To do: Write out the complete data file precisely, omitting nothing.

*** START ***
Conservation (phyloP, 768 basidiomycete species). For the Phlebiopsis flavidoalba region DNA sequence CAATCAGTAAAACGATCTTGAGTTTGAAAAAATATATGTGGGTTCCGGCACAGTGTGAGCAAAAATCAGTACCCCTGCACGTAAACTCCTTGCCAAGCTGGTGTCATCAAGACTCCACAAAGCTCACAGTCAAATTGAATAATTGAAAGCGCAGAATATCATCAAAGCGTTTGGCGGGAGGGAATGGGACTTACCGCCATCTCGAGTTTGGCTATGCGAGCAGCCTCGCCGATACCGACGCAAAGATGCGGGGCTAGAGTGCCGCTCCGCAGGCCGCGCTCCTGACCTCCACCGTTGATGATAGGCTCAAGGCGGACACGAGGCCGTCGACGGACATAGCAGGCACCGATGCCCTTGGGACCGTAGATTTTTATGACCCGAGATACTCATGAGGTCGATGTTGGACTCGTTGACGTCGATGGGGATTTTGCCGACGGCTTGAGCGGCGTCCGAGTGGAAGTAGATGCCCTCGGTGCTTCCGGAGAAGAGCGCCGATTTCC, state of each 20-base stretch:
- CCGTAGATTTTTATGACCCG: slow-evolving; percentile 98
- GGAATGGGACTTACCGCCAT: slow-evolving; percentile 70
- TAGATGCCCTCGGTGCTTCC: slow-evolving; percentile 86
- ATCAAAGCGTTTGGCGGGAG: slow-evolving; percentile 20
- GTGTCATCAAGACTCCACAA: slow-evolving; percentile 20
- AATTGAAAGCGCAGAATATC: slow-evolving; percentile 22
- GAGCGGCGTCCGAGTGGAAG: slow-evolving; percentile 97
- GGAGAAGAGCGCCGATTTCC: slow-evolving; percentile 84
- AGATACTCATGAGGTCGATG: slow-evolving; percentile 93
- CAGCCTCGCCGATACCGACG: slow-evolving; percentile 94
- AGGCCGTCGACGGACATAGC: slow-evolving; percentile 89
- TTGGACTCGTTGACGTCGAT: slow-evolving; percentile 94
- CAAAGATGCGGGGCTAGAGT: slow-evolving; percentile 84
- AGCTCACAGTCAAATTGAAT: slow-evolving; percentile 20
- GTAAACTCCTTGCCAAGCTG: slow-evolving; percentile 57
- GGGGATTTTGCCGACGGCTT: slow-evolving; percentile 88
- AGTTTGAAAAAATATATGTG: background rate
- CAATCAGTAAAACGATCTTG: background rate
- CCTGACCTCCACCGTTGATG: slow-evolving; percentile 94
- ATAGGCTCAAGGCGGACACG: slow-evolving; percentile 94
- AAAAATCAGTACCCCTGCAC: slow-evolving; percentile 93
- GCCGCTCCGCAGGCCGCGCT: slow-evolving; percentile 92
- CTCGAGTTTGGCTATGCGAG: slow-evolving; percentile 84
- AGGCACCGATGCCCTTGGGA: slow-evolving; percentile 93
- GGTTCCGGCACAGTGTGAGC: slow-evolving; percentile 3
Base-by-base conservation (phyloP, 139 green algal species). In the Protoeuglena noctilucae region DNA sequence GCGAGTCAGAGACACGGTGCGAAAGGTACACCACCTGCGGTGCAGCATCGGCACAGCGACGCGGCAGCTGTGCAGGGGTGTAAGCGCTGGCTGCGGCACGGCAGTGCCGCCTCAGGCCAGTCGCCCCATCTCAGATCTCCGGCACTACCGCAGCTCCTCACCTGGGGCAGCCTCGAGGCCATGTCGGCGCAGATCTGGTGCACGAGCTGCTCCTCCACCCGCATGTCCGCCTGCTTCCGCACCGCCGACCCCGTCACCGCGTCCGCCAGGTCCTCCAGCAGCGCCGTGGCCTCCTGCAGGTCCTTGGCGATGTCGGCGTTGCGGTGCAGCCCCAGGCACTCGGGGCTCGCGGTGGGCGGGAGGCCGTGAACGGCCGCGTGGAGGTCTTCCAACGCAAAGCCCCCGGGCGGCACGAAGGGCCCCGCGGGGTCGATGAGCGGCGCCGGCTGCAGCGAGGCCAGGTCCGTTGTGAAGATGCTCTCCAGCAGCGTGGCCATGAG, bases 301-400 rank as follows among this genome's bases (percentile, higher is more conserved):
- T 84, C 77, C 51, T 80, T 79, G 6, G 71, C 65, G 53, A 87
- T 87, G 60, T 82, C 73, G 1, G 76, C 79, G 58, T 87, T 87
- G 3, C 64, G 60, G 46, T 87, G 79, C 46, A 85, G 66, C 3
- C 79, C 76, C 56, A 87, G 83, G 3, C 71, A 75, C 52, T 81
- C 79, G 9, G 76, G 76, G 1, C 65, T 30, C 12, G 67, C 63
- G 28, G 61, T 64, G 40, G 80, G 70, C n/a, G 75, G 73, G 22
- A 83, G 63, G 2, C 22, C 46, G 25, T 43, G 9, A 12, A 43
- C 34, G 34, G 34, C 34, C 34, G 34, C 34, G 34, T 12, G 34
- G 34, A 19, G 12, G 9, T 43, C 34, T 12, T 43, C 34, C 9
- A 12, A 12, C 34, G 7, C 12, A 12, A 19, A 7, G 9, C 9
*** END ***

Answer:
Conservation (phyloP, 768 basidiomycete species). For the Phlebiopsis flavidoalba region DNA sequence CAATCAGTAAAACGATCTTGAGTTTGAAAAAATATATGTGGGTTCCGGCACAGTGTGAGCAAAAATCAGTACCCCTGCACGTAAACTCCTTGCCAAGCTGGTGTCATCAAGACTCCACAAAGCTCACAGTCAAATTGAATAATTGAAAGCGCAGAATATCATCAAAGCGTTTGGCGGGAGGGAATGGGACTTACCGCCATCTCGAGTTTGGCTATGCGAGCAGCCTCGCCGATACCGACGCAAAGATGCGGGGCTAGAGTGCCGCTCCGCAGGCCGCGCTCCTGACCTCCACCGTTGATGATAGGCTCAAGGCGGACACGAGGCCGTCGACGGACATAGCAGGCACCGATGCCCTTGGGACCGTAGATTTTTATGACCCGAGATACTCATGAGGTCGATGTTGGACTCGTTGACGTCGATGGGGATTTTGCCGACGGCTTGAGCGGCGTCCGAGTGGAAGTAGATGCCCTCGGTGCTTCCGGAGAAGAGCGCCGATTTCC, state of each 20-base stretch:
- CCGTAGATTTTTATGACCCG: slow-evolving; percentile 98
- GGAATGGGACTTACCGCCAT: slow-evolving; percentile 70
- TAGATGCCCTCGGTGCTTCC: slow-evolving; percentile 86
- ATCAAAGCGTTTGGCGGGAG: slow-evolving; percentile 20
- GTGTCATCAAGACTCCACAA: slow-evolving; percentile 20
- AATTGAAAGCGCAGAATATC: slow-evolving; percentile 22
- GAGCGGCGTCCGAGTGGAAG: slow-evolving; percentile 97
- GGAGAAGAGCGCCGATTTCC: slow-evolving; percentile 84
- AGATACTCATGAGGTCGATG: slow-evolving; percentile 93
- CAGCCTCGCCGATACCGACG: slow-evolving; percentile 94
- AGGCCGTCGACGGACATAGC: slow-evolving; percentile 89
- TTGGACTCGTTGACGTCGAT: slow-evolving; percentile 94
- CAAAGATGCGGGGCTAGAGT: slow-evolving; percentile 84
- AGCTCACAGTCAAATTGAAT: slow-evolving; percentile 20
- GTAAACTCCTTGCCAAGCTG: slow-evolving; percentile 57
- GGGGATTTTGCCGACGGCTT: slow-evolving; percentile 88
- AGTTTGAAAAAATATATGTG: background rate
- CAATCAGTAAAACGATCTTG: background rate
- CCTGACCTCCACCGTTGATG: slow-evolving; percentile 94
- ATAGGCTCAAGGCGGACACG: slow-evolving; percentile 94
- AAAAATCAGTACCCCTGCAC: slow-evolving; percentile 93
- GCCGCTCCGCAGGCCGCGCT: slow-evolving; percentile 92
- CTCGAGTTTGGCTATGCGAG: slow-evolving; percentile 84
- AGGCACCGATGCCCTTGGGA: slow-evolving; percentile 93
- GGTTCCGGCACAGTGTGAGC: slow-evolving; percentile 3
Base-by-base conservation (phyloP, 139 green algal species). In the Protoeuglena noctilucae region DNA sequence GCGAGTCAGAGACACGGTGCGAAAGGTACACCACCTGCGGTGCAGCATCGGCACAGCGACGCGGCAGCTGTGCAGGGGTGTAAGCGCTGGCTGCGGCACGGCAGTGCCGCCTCAGGCCAGTCGCCCCATCTCAGATCTCCGGCACTACCGCAGCTCCTCACCTGGGGCAGCCTCGAGGCCATGTCGGCGCAGATCTGGTGCACGAGCTGCTCCTCCACCCGCATGTCCGCCTGCTTCCGCACCGCCGACCCCGTCACCGCGTCCGCCAGGTCCTCCAGCAGCGCCGTGGCCTCCTGCAGGTCCTTGGCGATGTCGGCGTTGCGGTGCAGCCCCAGGCACTCGGGGCTCGCGGTGGGCGGGAGGCCGTGAACGGCCGCGTGGAGGTCTTCCAACGCAAAGCCCCCGGGCGGCACGAAGGGCCCCGCGGGGTCGATGAGCGGCGCCGGCTGCAGCGAGGCCAGGTCCGTTGTGAAGATGCTCTCCAGCAGCGTGGCCATGAG, bases 301-400 rank as follows among this genome's bases (percentile, higher is more conserved):
- T 84, C 77, C 51, T 80, T 79, G 6, G 71, C 65, G 53, A 87
- T 87, G 60, T 82, C 73, G 1, G 76, C 79, G 58, T 87, T 87
- G 3, C 64, G 60, G 46, T 87, G 79, C 46, A 85, G 66, C 3
- C 79, C 76, C 56, A 87, G 83, G 3, C 71, A 75, C 52, T 81
- C 79, G 9, G 76, G 76, G 1, C 65, T 30, C 12, G 67, C 63
- G 28, G 61, T 64, G 40, G 80, G 70, C n/a, G 75, G 73, G 22
- A 83, G 63, G 2, C 22, C 46, G 25, T 43, G 9, A 12, A 43
- C 34, G 34, G 34, C 34, C 34, G 34, C 34, G 34, T 12, G 34
- G 34, A 19, G 12, G 9, T 43, C 34, T 12, T 43, C 34, C 9
- A 12, A 12, C 34, G 7, C 12, A 12, A 19, A 7, G 9, C 9